Study reveals air pollution in India caused over 1.15 lakh infant deaths in 2019
New Delhi, Oct 21: In a first, air pollution's global impact on newborns finds that outdoor and household particulate matter pollution contributed to the deaths of more than 1,16,000 infants' lives in India in their first month of life in 2019.
The study found progress in reducing household air pollution exposures but levels stagnant for outdoor PM2.5.
According to the State of Global Air 2020, more than half of these deaths were associated with outdoor PM2.5 and others were linked to use of solid fuels such as charcoal, wood, and animal dung for cooking.
It also said that long-term exposure to outdoor and household air pollution contributed to over 1.67 million annual deaths from stroke, heart attack, diabetes, lung cancer, chronic lung diseases, and neonatal diseases in India in 2019.
For the youngest infants, most deaths were related to complications from low birth weight and preterm birth. Overall, it can be seen that air pollution is now the largest risk factor for death among all health risks.
The HEI is an independent, nonprofit research institute funded jointly by the US Environmental Protection Agency, industry, foundations, and development banks.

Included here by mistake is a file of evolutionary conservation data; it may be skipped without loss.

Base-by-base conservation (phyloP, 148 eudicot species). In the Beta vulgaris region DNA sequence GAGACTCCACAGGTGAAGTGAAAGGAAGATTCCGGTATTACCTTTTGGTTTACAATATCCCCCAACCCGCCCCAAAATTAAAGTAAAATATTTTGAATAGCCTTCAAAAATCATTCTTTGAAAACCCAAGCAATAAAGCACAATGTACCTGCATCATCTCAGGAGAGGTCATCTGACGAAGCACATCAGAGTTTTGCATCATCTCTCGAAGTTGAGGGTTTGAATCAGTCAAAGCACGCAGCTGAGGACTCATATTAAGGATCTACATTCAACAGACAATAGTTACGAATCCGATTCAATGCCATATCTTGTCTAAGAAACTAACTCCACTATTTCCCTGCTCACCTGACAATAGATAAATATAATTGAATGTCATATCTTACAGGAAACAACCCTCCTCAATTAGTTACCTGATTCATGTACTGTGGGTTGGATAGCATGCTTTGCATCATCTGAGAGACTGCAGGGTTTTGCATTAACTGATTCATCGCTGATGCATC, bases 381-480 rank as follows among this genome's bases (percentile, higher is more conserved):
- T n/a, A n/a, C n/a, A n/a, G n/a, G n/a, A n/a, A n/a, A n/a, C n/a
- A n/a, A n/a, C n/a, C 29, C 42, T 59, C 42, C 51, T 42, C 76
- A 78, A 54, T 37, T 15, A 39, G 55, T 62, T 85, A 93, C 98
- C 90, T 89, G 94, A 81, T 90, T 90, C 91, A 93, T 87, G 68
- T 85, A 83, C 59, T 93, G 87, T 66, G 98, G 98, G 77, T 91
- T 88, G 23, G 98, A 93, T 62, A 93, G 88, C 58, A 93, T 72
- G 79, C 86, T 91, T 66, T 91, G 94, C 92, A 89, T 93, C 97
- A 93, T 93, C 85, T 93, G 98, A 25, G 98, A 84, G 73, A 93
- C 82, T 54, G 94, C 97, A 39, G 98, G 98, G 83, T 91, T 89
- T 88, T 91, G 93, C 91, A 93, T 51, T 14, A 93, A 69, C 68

The report highlights the ongoing challenge of high outdoor air pollution in South Asian countries.
India, Bangladesh, Pakistan and Nepal feature among the top 10 countries with the highest PM2.5 exposures in 2019; all of these countries experienced increases in outdoor PM2.5 levels between 2010 and 2019.
Use of solid fuels for cooking, however, presents a pattern of moderate success. Since 2010, more than 50 million fewer people have been exposed to household air pollution.
Though full links between air pollution and the ongoing coronavirus pandemic are not yet known, there is clear evidence linking air pollution and increased heart and lung disease creating a growing concern that exposures to high levels of air pollution, during winter months in South Asian countries and East Asia, could exacerbate the effects of COVID-19.